Read the complete article at Secrets of the Universe


Science Channel Premieres New Episode of Outrageous Acts of Science

Science Channel's fast-paced countdown series OUTRAGEOUS ACTS OF SCIENCE is back with more mind-boggling experiments, extraordinary inventions and jaw-dropping scientific stunts. All across the internet, self-appointed scientists are filming their OUTRAGEOUS experiments and misadventures. Our team of top Science brains is ready to analyze the how and why and to choose the very best. Forget everything you thought you knew about Science when OUTRAGEOUS ACTS OF SCIENCE returns tonight, June 20th at 10PM ET/PT on Science Channel.

In this season, producers continue to scour the web for the most shocking stunts and mind-blowing displays of Science in action. Each episode counts down twenty clips while a team of real-life scientists breaks down the principles behind the backyard experiments. Our team of OUTRAGEOUS experts includes returning favorites like astrophysicist Hakeem Oluseyi and physicist Debbie Berebichez.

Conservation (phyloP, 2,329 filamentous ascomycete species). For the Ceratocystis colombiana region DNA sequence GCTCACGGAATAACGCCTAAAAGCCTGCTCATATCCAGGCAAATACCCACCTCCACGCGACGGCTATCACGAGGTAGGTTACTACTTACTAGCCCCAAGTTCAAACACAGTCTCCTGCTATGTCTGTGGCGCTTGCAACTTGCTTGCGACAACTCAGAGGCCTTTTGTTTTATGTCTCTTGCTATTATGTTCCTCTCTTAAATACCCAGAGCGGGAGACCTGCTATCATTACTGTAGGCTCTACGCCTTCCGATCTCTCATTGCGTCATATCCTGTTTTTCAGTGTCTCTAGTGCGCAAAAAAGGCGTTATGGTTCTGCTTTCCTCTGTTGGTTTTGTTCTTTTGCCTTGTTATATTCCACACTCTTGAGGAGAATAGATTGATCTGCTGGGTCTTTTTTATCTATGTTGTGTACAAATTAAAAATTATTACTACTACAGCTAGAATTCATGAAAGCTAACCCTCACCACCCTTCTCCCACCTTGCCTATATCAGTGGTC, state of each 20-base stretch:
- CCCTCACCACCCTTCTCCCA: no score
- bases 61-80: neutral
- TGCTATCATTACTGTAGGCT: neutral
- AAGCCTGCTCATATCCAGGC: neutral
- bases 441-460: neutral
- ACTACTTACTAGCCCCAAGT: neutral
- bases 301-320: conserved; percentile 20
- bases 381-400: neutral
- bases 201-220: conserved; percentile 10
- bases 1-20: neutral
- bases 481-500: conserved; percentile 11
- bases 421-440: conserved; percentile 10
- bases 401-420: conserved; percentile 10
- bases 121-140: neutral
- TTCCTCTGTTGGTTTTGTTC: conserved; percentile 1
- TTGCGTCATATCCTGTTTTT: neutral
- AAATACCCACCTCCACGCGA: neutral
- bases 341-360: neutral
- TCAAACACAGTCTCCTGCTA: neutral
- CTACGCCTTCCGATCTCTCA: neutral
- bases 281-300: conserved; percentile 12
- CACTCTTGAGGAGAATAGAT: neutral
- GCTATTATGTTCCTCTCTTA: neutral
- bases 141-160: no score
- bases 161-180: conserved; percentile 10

In the premiere episode, "Fact or Fiction," our Science brainiacs play detective as they separate Science fact from Science fiction. Applying the principles of physics, chemistry, biology and engineering, they break down videos that seem too OUTRAGEOUS to be true.

OUTRAGEOUS ACTS OF Science is produced for Science Channel by October Films. For October Films, the executive producers are Denman Rooke and Gareth Cornick. For Science Channel, Wyatt Channell is executive producer and Jeffrey Stepp is coordinating producer. Bernadette McDaid is vice president of production.


The Flame Challenge: Explaining Science to an 11-year Old

As a curious 11-year-old, Alan Alda asked his teacher, “What is a flame?” She replied: “It’s oxidation.” Alda went on to win fame as an actor and writer, became an advocate for clear communication of science, and helped found the Alan Alda Center for Communicating Science at Stony Brook University. He never stopped being curious, and he never forgot how disappointing that teacher’s answer was.

This was our team's entry: